New 3D Printing Method Takes Seconds - PCMag.com
|PCMag.com 14 Feb 2020 at 15:55|
Researchers at Switzerland s Ecole polytechnique fédérale de Lausanne (EPFL) have developed a new 3D printing method capable of producing high-precision objects in less than 30 seconds.
The most common 3D printing method in use today builds 3D objects layer-by-layer (additive), but it takes a long time with speed measured in millimeters per second. However, the researchers at EPFL went in a different direction and replaced additive printing with a method relying on light.
As EPFL explains , the researchers based their new technique on a type of imaging called tomography. It s most commonly used in medical imaging to create a model based on surface scans of an object. For 3D printing, a translucent plastic or biological liquid spins in a container while a laser passes through it. The laser beam is precisely aimed from multiple angles to harden the liquid in the required areas to form a solid object in just a few seconds.
For now, the 3D printer is limited to creating objects roughly 2cm in size with a precision of 80 micrometers, but the research team is already working towards 15cm objects.
Speed isn t the only advantage this new technique offers over additive printing. It can produce soft objects that won t fall apart, and because the object forms within a liquid it is guaranteed to be sterile. Trials have already been carried out with a surgeon to 3D print arteries, and the results were "extremely encouraging."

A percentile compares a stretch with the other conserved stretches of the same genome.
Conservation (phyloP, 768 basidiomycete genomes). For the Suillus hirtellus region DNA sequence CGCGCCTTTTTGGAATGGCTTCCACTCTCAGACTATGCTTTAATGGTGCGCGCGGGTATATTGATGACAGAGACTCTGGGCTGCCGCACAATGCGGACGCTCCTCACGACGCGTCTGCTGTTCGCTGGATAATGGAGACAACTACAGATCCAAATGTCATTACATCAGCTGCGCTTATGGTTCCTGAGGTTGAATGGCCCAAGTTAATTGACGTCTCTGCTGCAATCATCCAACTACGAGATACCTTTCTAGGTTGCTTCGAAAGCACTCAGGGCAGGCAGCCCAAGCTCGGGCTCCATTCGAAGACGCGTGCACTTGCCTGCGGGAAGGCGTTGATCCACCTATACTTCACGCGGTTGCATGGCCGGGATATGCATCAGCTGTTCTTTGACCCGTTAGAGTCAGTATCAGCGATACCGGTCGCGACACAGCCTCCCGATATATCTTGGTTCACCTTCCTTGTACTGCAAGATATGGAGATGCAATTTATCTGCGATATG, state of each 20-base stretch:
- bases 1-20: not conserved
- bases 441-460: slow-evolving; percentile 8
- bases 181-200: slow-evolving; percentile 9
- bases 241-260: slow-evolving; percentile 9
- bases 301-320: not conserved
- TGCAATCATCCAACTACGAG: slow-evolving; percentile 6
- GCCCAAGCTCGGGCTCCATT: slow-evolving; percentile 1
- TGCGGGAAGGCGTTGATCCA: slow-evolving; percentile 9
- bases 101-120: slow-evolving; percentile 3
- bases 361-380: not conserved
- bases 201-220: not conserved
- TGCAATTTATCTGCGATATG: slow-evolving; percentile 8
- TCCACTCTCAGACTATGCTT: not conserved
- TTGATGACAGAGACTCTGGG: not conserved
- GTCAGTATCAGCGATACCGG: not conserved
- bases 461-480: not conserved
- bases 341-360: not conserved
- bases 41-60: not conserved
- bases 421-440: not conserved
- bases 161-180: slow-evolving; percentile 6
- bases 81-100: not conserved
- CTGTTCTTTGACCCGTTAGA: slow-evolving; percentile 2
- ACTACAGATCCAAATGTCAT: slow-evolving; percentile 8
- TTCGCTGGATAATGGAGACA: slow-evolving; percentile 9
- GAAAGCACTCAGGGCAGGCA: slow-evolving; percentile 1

Solid objects can also be produced, with the best use case for this being a dentist with access to a 3D scanner able to produce 3D printed objects that perfectly fit your mouth during a routine visit.
Matthew is PCMag s UK-based editor and news reporter. Prior to joining the team, he spent 14 years writing and editing content on our sister site Geek.com and has covered most areas of technology, but is especially passionate about games tech. Alongside PCMag, he s a freelance video game designer. Matthew holds a BSc degree in Computer Science from Birmingham University and a Masters in Computer Games Development from Abertay University.